While the majority of Mauchline Ware items were small,
thus warranting only a single transfer, it was by no means unusual for
craftsmen to apply six or more transfers to some of the larger pieces. Where
they applied more than one transfer, the views were always related to one
another, either by subject or geography.
Views of Scotland dominated the transfer ware. "Burnsian"
views, by far, formed the largest single grouping and views associated with
Sir Walter Scott probably the second. In addition to virtually every town
and village, producers immortalized a great number of beauty spots, country
houses, churches, schools, ruins and even cottage hospitals in transfer
ware. Other views included seaside resorts and the inland spa towns of
Malvern, Cheltenham, Chester, Bath and Harrogate, which became increasingly
accessible to a growing number of people as a result of the rapidly
expanding rail network. The Isle of Wight was particularly popular, probably
due to Victoria's love of the place. And the popular south and east coast
resorts--Brighton, Eastbourne, Hastings, Margate and Scarborough--saw their
Makers didnít forget the Channel Islands of Jersey and
Guernsey, as well as Stratford-upon -Avon, a close rival to London. They
even used some less obvious places, possibly because of an anticipated
tourist boom which failed to materialize.
It seems that, contrary to popular opinion, manufacturers
didnít update views to reflect changes of fashion, transport and indeed of
the towns, themselves. They introduced new transfer scenes as more and more
places were considered sufficiently commercial, but revised few, if any, of
the early views.
And although motorized transport became increasingly
common from the mid-1890s on, few scenes show any form of motorized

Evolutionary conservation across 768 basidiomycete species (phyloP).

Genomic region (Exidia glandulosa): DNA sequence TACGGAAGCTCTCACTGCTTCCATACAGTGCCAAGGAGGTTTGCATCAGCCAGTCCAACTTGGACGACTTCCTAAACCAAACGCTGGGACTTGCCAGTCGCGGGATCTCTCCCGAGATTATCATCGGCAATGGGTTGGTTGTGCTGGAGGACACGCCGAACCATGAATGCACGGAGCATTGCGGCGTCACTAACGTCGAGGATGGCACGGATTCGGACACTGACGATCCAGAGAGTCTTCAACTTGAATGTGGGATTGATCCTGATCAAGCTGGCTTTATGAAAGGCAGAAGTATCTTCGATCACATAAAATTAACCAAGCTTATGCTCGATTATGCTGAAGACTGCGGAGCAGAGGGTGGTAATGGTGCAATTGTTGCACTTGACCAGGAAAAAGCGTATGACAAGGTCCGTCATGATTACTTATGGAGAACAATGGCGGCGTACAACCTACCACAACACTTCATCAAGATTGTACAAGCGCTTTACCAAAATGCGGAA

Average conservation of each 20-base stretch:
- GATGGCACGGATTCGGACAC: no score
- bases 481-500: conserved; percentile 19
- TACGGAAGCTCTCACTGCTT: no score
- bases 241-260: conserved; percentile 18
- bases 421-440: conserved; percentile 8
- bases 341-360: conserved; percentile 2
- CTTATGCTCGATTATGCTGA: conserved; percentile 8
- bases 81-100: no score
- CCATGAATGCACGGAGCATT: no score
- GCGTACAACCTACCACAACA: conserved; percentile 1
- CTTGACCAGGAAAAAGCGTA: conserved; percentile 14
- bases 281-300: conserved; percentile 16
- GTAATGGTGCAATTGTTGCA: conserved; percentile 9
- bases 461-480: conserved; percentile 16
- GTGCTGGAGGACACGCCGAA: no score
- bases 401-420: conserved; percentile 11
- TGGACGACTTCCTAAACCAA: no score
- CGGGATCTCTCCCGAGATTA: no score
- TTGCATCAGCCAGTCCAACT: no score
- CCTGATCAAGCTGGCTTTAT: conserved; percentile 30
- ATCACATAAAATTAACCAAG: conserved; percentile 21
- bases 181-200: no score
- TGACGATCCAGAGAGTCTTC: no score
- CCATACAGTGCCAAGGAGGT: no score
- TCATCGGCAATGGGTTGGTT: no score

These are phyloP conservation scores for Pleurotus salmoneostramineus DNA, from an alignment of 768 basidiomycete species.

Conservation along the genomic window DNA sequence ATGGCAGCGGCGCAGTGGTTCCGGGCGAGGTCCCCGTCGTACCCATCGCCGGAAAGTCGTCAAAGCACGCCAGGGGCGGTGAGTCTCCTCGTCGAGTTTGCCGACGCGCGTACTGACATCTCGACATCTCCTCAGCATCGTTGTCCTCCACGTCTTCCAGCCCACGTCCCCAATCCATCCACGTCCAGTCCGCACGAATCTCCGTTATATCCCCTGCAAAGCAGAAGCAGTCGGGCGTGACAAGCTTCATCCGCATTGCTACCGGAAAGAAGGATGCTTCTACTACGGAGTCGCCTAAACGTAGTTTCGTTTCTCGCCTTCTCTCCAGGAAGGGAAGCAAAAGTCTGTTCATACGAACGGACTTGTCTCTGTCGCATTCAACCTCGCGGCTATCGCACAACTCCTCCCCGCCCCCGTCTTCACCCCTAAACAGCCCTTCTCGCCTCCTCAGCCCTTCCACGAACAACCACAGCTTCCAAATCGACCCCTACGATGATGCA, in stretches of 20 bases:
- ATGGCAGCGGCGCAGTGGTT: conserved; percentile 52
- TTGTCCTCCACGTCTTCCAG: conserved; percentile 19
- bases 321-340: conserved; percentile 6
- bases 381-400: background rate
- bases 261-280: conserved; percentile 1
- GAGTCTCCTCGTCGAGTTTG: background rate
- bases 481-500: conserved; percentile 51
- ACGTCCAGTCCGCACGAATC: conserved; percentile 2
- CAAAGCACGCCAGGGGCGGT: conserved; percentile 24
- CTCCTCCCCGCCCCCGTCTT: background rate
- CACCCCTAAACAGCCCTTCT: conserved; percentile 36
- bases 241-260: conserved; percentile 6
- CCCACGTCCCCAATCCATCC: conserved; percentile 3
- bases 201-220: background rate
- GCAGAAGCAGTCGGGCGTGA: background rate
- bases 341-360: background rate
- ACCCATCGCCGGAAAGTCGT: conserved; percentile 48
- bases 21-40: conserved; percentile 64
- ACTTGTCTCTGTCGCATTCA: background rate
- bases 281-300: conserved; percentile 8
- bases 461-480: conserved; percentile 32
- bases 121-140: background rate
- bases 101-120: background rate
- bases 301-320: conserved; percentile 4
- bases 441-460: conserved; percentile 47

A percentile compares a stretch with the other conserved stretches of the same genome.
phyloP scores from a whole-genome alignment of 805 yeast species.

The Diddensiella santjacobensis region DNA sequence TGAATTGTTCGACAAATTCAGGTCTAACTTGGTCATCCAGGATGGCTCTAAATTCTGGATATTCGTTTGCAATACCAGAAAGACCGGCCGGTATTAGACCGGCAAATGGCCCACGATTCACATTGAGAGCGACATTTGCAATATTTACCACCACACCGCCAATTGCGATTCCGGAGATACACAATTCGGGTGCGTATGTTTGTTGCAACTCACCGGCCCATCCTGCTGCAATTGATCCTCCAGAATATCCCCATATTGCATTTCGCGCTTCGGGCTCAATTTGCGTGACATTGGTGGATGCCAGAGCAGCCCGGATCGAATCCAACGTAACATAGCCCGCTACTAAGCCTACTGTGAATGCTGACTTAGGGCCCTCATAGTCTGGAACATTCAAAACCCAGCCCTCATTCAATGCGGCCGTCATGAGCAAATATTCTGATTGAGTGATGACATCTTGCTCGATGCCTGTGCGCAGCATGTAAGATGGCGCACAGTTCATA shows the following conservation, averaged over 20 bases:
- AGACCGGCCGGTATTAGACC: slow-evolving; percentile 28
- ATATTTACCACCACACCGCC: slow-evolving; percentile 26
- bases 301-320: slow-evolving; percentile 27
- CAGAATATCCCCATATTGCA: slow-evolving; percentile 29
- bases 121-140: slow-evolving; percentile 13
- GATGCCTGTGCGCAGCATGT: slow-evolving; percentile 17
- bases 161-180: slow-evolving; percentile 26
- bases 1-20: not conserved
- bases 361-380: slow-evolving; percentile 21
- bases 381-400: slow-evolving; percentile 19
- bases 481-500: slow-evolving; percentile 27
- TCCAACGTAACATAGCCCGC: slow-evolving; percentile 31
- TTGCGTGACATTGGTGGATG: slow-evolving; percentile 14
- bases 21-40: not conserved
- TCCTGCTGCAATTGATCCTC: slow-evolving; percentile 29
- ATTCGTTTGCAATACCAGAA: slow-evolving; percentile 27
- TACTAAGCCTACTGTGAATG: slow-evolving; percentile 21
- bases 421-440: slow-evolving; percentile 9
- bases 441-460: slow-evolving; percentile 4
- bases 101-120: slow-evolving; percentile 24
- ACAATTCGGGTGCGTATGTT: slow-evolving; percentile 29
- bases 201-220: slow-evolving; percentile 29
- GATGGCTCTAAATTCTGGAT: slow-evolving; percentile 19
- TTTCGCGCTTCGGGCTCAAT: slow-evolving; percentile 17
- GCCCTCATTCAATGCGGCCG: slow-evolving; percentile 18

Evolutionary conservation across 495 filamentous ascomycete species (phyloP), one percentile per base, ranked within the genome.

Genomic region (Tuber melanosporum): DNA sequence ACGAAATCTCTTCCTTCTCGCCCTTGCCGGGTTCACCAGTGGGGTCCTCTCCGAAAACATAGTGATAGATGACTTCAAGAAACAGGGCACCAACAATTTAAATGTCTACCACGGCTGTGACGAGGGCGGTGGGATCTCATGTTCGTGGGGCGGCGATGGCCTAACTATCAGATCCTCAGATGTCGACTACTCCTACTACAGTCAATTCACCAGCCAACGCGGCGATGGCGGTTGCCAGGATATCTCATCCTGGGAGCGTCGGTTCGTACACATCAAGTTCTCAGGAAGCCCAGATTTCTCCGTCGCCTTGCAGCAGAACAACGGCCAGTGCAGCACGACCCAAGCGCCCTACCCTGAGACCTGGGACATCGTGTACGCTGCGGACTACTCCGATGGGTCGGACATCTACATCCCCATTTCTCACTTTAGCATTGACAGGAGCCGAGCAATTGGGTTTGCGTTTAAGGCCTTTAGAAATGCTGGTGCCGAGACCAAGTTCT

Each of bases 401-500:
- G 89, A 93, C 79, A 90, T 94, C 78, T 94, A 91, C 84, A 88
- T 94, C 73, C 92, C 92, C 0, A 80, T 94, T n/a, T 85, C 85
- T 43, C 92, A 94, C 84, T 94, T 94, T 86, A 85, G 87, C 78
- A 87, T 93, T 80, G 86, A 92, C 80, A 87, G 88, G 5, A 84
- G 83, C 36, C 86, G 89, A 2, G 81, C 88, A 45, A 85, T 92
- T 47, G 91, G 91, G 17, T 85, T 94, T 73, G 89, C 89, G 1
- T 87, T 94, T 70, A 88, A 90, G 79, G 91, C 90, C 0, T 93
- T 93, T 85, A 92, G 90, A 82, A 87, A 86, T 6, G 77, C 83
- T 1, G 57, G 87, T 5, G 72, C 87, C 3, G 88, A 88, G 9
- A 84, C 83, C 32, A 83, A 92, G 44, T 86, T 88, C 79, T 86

transport, but rather show the places, themselves.
Indeed, railroads, as old as transfer ware itself , have
very little representation, with locomotives appearing in only a handful of
views. This suggests that companies made most of their transfer plates
before 1880, producing few after 1890.
Although Mauchline Ware production continued for another
40 years or so, its popularity began to decline, so the cost of producing a
large number of new plates would possibly have been prohibitive.
With the advent of photography in the latter part of the
19th century, many Mauchline Ware manufacturers turned to using
photographic images as an alternative to transfer printed views. Today,
collectors refer to these pieces as stick-on photographic ware. Although
manufacturers probably introduced photographic ware 20 to 30 years after the
first transfer-decorated items, collectors have found examples throughout
the range of production of Mauchline Ware. Tea caddies, snuff boxes, and
cigar boxes, which virtually ceased production by the time the first
photographic image was used in the mid-1860s, are obvious exceptions.
It's quite possible that the first use of photographic
images coincided with the establishment of the Caledonian Box Works in
Lanark in 1866, since Archibald Brown, its founder, had a keen interest in
photography. and made his own cameras. As a former employee of W.&A.
Smith, he couldn't compete successfully with them making the same wares.
Also, he was a friend of George Washington Wilson, perhaps Scotland's best
known photographer, and used his work extensively on his products.
Producers of Mauchline Ware employed photographic views
taken, in most cases, between the 1860s and the turn of the century. All
were of good quality, and from a historical point of view, are of far
greater interest than transfer views in that theyíre factual. W.& A.
Smith also produced photographic ware, but due to the overwhelming number of
their transfer ware items, they no doubtedly preferred the more delicate
From the 1830s on, makers produced a steadily decreasing
number of snuff boxes while producing an increasing array of needlework,
stationery, domestic and cosmetic items as well as articles for personal
decoration and amusement. In addition, companies created an incredible range
of boxes in every conceivable size and shape and for limitless purposes.
Tea caddies and cigar boxes were the first of the new
lines, but by the middle of the 19th century, when the industry was at its
peak, virtually anything which could be made from wood and was comparatively
small and served a useful purpose, found its way into W.&A. Smithís
and othersí product lines.
Needlework items---containers designed to hold or dispense
cottons, threads, silks, ribbons, wool, string, pins and needles--were the
most popular and made in assorted shapes and sizes.. In addition, makers
offered darning blocks and mushrooms, scissors cases, containers for